But with most of the adults working from home, it can be hard to find a quiet place to work, says Mrs. Freeman. She works from her bedroom, where she shoots videos and social media content.
As a child, Mrs. Freeman, who is half Filipino and half white, lived with her mother, grandmother and great-grandmother. She says that made her more comfortable with the idea of living with her father as an adult.
Mrs. Freeman’s husband also grew up in a four-generation household. She says he understood her desire to have her family closer, since many of his family members also live in Florida.
The majority of adults in multigenerational households say living with adult family members has been at least somewhat positive, according to Pew, although nearly a quarter said it was often stressful.
Since 2018, Simon DoQuang, 31, and his wife, Alexis DoQuang, 28, have lived with his father in a four-bedroom house in Ellicott City, Md. Mr. DoQuang’s father, Louis DoQuang, made the down payment and the younger DoQuangs pay the $2,425-a-month mortgage. Louis, 62, has Parkinson’s disease and often needs help. And Simon and Alexis, who are working parents with two children, found themselves looking for child care.
In the summer of 2020, they convinced Simon’s mother, Anna DoQuang, to move in, too. She had been living in Las Vegas, apart from her husband. The younger DoQuangs’ oldest son is 4 and goes to daycare, but they needed someone to watch their youngest. Simon offered to pay his mother every month to move in and care for their 2-year-old.
“It’s a blessing to see my grandson grow up,” Anna said.
Simon said his multigenerational living experience is bittersweet. His parents cook, clean and babysit on date nights. But what they are saving in child care and time is costing them in privacy.
“Sometimes I feel like we can’t really be ourselves as a family of four,” Simon said.
His mother says she also misses the privacy of living by herself but that it is too expensive. She says because Alexis’s work schedule changes every week, they need someone to look after their toddler and Louis.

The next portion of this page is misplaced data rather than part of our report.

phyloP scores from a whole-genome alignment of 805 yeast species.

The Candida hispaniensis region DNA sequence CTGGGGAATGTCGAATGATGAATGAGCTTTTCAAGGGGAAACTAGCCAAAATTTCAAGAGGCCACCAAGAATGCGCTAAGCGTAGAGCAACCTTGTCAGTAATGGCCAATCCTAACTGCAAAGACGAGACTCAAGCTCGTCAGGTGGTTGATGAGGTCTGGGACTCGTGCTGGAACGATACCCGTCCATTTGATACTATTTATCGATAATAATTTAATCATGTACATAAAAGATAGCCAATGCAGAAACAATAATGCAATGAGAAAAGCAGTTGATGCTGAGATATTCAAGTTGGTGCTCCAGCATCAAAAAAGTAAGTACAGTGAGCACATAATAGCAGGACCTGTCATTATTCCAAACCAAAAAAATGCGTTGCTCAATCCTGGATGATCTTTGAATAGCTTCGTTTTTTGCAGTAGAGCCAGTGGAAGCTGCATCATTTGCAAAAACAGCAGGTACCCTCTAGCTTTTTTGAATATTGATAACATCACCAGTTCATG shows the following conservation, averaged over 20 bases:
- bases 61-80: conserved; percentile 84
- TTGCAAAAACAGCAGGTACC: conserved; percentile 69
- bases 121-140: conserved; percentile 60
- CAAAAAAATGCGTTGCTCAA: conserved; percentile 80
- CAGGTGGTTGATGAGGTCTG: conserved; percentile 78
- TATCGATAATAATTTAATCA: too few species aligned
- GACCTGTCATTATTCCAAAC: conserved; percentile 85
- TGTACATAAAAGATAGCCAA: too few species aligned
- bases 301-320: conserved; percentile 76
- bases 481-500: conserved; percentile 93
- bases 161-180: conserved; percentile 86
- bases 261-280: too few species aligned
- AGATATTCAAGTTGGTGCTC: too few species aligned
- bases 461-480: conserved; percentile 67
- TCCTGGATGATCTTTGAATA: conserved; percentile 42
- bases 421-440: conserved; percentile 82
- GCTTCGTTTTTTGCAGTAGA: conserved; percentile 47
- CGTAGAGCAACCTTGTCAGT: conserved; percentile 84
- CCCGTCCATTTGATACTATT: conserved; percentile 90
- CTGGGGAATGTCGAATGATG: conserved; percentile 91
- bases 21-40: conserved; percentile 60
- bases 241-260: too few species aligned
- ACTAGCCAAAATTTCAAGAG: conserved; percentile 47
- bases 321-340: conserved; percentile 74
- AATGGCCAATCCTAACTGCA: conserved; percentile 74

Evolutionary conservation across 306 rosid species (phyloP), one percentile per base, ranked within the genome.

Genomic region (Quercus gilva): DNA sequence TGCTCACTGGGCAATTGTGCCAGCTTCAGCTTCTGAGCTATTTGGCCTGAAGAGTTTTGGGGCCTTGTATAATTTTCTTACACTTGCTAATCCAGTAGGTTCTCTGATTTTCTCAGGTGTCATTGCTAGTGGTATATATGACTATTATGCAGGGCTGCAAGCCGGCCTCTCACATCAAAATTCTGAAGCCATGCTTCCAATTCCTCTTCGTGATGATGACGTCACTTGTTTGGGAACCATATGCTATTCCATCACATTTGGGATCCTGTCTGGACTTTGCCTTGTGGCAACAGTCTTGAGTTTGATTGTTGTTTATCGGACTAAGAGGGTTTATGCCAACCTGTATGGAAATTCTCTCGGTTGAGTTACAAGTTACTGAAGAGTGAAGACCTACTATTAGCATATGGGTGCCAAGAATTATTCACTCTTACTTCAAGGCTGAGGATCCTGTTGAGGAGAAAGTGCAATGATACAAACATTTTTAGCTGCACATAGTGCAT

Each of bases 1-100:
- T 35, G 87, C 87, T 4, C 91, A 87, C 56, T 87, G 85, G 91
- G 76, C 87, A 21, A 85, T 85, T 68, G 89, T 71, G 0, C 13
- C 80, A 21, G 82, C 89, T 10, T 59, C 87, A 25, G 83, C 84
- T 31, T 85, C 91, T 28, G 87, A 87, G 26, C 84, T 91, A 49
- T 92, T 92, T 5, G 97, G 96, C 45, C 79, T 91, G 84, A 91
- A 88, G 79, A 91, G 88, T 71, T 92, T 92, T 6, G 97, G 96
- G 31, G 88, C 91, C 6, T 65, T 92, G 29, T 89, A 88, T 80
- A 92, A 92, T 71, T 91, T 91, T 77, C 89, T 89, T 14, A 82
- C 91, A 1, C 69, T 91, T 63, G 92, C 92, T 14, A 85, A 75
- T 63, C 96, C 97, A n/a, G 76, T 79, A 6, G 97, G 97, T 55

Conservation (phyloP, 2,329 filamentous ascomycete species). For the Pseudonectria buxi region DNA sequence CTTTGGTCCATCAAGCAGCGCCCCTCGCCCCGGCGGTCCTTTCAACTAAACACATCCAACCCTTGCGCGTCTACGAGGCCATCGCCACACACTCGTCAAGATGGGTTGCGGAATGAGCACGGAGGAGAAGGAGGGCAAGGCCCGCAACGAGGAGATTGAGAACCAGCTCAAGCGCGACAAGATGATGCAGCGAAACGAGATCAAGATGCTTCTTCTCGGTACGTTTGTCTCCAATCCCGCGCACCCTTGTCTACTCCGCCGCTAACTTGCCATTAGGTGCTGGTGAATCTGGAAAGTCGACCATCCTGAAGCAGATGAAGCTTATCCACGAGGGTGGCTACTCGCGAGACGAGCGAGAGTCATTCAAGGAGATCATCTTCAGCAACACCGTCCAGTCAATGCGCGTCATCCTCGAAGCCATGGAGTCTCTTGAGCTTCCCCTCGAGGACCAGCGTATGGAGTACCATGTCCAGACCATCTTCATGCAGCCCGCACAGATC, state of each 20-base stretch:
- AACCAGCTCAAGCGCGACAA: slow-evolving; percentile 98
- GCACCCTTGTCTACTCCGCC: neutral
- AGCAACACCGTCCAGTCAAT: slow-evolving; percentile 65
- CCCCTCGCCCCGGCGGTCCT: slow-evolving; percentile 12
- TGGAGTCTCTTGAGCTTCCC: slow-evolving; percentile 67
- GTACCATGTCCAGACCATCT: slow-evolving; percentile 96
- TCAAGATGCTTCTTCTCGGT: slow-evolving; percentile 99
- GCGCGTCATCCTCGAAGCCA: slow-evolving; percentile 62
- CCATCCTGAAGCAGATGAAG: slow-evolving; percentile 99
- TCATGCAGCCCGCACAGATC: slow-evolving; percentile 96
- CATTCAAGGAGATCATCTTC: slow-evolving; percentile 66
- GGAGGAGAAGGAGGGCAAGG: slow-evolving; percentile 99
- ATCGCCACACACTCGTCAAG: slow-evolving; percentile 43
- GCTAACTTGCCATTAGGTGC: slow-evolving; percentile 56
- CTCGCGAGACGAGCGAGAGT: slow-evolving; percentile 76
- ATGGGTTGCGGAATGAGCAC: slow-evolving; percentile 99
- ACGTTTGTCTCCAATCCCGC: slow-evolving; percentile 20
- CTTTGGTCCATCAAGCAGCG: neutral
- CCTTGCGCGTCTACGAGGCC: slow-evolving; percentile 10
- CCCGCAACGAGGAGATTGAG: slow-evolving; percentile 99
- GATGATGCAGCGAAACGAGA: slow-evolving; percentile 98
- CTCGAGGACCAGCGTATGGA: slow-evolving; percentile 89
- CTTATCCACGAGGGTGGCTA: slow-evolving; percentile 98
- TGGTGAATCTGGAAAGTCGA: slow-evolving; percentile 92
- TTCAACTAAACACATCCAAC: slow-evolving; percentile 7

Simon says he and his wife feel they have to keep public displays of affection around the household to a minimum.
“There’s a lot of pros and cons to it,” Simon said. “We’re thinking about possibly selling this house sometime next year so we can separate from my parents.”
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Passwords aren’t enough to fend off hackers; these dongles are the best defense
Strong passwords are very important, but they’re not enough to protect you from cybercriminals.
Passwords can be leaked or guessed. The key to online security is protecting your account with a strong secondary measure, typically a single-use code. This is referred to as “two-factor authentication,” or 2FA, as the nerds know it.
I’ve written about all the different types of 2FA, such as getting those codes sent via text message or generated in an authenticator app. Having any kind of second factor is better than none at all, but physical security keys—little dongles that you plug into a USB port or tap on your phone during account logins—offer the highest level of protection.
Security keys have been around for over a decade, but now they’re in the spotlight: Apple recently introduced support for them as an optional, added protection for Apple ID accounts. Last month, Twitter removed text-message-based authentication as an option for nonpaying users, recommending instead an authenticator app or security key.
Some people are hesitant to use security keys because carrying around a physical object seems burdensome and they come with a $30-and-up added cost. Plus, what happens if they get lost?
I’ve used security keys since 2016 and think they are actually easier to manage than codes—especially with accounts that don’t require frequent logins. They’re not only convenient, but they can’t be copied or faked by hackers, so they’re safer, too.
Here’s how to weigh the benefits and common concerns of adding one or two of these to your keychain.